i have been stuck at around 1100 elo for some months now and it's getting so frustrating and kinda demotivating. Iam playing a lot on chess.com but still stuck. Any tips and good resources for me to get better. Honestly, any advice would be very helpful. FYI, i don't have a membership so i can only do like 3 puzzles a day.
All plateaus are different -- what holds you back is not the same as what holds another person with the same rating back.
So you need to look at your games, and see what causes you to lose. Then stop doing that.
Much of the time, it's things that you already know -- like losing pieces because you didn't notice that they were attacked, or that there was a simple tactic that you usually see but not that time. Then you need to figure out how you can notice them during the game and not make such mistakes anymore. Tips from others (without seeing your games) and resources aren't necessarily the answer.
The main tips for improving at this level are almost universally agreed upon by chess coaches, titled players, etc:
- Play (a lot).
- Analyze your games. Try to find 1 key takeaway / lesson per game.
- Train basic tactics. These need to be ingrained until they are mastered.
Don't focus too much on rating, focus on the process and enjoy! Chess is a game and should be fun.
Resources: There are a number of low cost resources that are also suitable.
- lichess.org is free. The site features some basic lessons, unlimited puzzles, and unlimited ability to play games.
- Chess Steps workbooks are inexpensive (~$10).
- The YouTube chess scene is massive and overwhelming. If videos work for you, find someone whose explanations help you and whom you enjoy. Some ideas include the Chess.com "Everything You Need To Know About Chess" series, IM John Bartholomew's "Chess Fundamentals" series, or even the "Building Habits" series by GM Aman Hambleton. There are many others too.
- Working adults may benefit from "The Adult Improver" series on The Perpetual Chess Podcast by Ben Johnson. He has also combined his research on adult improvement in chess, takeaways from podcast interviews, etc., into his new book Perpetual Chess Improvement.
It is normal, in any field, to stay at a certain level of knowledge for some time. However, if you continue studying and practicing, you will progress.
One activity that can help is teaching the subject. When you do so, you will discover that improvement is not only challenging for you but for everybody. Another important lesson from teaching is that, as you teach, you need to analyze not only your thoughts but also the thoughts of your students.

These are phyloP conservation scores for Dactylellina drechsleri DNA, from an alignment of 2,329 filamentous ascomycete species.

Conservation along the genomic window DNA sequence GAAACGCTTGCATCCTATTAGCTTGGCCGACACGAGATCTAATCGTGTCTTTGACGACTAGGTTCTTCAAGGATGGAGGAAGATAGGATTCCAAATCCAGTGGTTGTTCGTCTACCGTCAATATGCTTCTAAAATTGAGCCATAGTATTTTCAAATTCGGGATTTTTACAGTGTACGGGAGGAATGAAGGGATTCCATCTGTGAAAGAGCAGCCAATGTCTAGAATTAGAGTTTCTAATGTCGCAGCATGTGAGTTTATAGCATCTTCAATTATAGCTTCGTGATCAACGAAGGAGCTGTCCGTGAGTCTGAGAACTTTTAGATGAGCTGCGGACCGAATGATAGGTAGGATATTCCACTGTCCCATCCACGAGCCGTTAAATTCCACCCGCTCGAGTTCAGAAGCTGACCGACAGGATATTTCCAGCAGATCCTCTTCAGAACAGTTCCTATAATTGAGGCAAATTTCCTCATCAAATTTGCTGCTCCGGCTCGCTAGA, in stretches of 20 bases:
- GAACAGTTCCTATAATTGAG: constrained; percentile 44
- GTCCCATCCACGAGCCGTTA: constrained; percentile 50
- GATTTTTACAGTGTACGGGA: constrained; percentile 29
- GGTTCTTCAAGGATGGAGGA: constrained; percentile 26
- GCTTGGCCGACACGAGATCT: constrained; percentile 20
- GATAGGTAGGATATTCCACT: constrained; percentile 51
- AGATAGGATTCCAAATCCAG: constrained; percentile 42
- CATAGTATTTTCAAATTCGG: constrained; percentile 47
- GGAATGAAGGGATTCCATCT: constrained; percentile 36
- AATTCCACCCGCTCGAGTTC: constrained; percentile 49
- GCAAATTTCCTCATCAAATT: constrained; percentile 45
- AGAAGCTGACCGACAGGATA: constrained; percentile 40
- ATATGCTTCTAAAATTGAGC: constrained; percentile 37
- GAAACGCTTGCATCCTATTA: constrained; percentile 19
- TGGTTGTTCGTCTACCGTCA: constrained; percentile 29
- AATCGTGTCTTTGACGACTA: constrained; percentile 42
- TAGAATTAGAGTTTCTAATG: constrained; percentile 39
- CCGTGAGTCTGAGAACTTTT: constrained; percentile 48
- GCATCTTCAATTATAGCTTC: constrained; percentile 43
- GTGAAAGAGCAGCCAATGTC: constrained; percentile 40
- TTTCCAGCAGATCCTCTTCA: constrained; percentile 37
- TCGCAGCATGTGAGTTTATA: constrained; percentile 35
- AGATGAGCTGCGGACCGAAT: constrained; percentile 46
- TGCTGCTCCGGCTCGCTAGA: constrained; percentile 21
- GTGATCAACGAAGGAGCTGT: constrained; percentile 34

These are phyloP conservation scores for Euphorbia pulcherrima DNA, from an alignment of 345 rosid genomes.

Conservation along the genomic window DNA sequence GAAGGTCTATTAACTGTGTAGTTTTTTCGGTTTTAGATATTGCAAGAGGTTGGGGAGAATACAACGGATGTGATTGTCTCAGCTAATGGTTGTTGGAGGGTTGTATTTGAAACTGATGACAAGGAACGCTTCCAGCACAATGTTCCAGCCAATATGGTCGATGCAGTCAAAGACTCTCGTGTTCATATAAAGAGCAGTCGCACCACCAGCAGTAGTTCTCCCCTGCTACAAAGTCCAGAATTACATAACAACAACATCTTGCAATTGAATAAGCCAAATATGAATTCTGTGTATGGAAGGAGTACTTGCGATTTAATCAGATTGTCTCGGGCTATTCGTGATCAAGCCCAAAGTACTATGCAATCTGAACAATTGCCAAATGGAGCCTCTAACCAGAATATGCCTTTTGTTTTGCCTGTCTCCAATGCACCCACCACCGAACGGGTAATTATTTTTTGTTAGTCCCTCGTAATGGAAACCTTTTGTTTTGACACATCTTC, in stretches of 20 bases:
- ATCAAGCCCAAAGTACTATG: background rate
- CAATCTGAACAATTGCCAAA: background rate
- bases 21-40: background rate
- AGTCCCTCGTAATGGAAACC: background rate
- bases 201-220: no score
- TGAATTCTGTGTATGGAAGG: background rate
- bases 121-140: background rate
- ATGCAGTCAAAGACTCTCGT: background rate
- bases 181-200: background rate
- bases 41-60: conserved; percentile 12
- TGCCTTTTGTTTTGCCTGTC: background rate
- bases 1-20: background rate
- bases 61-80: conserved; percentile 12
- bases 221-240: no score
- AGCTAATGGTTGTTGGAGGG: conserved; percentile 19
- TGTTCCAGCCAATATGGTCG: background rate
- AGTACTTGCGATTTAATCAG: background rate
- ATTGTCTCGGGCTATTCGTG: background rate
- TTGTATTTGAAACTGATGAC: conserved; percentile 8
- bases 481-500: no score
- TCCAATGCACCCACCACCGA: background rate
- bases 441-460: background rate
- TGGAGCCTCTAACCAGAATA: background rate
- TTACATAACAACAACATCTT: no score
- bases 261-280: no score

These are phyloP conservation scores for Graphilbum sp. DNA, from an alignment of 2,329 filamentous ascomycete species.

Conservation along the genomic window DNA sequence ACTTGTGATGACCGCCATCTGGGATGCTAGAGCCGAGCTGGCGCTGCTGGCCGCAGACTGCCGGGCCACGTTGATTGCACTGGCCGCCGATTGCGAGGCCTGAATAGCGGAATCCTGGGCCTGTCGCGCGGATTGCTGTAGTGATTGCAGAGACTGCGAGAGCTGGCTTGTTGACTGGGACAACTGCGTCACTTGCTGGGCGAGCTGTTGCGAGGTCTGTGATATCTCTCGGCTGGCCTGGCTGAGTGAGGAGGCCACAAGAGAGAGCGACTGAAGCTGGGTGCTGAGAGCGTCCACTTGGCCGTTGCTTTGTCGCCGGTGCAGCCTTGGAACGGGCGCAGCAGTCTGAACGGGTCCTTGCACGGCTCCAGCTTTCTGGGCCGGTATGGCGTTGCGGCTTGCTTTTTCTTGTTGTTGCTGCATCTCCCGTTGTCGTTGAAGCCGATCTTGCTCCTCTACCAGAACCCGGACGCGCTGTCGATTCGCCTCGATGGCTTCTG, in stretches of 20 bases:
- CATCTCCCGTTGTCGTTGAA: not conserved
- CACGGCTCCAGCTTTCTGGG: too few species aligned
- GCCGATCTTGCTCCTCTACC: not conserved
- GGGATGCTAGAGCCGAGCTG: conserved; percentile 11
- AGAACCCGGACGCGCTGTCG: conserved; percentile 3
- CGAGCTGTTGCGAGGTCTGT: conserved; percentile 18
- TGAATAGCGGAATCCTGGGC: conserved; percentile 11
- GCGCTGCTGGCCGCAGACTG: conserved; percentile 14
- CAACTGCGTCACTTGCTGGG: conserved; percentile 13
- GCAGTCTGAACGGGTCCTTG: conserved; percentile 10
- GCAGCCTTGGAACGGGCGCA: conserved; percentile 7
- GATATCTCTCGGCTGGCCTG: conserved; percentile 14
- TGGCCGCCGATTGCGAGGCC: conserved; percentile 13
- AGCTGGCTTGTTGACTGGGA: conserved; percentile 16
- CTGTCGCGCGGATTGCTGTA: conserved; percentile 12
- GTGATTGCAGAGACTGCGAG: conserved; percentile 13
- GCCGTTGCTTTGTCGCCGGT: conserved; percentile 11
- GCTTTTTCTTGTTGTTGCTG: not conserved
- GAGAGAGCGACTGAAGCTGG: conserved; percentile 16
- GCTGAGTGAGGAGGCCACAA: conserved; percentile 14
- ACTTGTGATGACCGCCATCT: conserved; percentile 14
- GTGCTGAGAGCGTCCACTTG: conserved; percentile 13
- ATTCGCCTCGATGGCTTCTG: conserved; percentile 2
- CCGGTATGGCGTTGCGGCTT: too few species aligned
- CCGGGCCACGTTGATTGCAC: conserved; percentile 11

Finally, when you have to prepare the material, that process helps you fill in any gaps you may have in your understanding of the subject. If you do not have students, you can always create a YouTube channel, but if you teach in person, you will have more fun.
i have been stuck at around 1100 elo for some months now and it's getting so frustrating and kinda demotivating.
First tip: don't care so much about the number. Care about learning and improvement, and the number will certainly follow. I know that it's easier said than done, but it's extremely common for chess players to get obsessed with their rating, which can ironically lead to less success.
Iam playing a lot on chess.com but still stuck.
The advice given here that you should play a lot is both correct and misleading. Surely, you need practice and skills to become better. But also don't play too much! You need to spend a decent amount of time to learn chess, solve tactical exercises, analyze your games, etc. 3 puzzles a day is insufficient. And remember when solving puzzles: never guess a move and try it, always see the entire variation in advance before making the first move! Also it is very important in the beginning to play long time control games, as you'll never learn the skills and habits that will make you strong if you only play blitz games.
So here are my concrete tips:
Play longer games, but fewer games and analyze them after you've played them.
Register on ChessTempo. This is the best site to train tactics on, better than lichess and chess.com - and tactics training is entirely free!! The puzzles themselves are better, you have the option to have 'mixed' puzzles (read about it), as well as a spaced-repition opening trainer for your openings (similar to chessable), endgame training against the tablebase, etc. You can also play on this site, but I prefer lichess (and chess.com) for that.
Get good thinking habits, that's easily worth 200 Elo. Never move without asking yourself what your opponent's next move would be. Calculate a concrete move/variation. To put it like IM Andras Toth (great chess coach, check out his YouTube channel): "If your decisions are not based on concrete variations, you're not playing chess". This will heavily reduce your blunders, the #1 reason to lose.
Study chess. Watch YouTube lessons, or register on ChessFactor (where you can get master-taught chess courses for free!). You can also consider learning from books, chessable courses, etc ...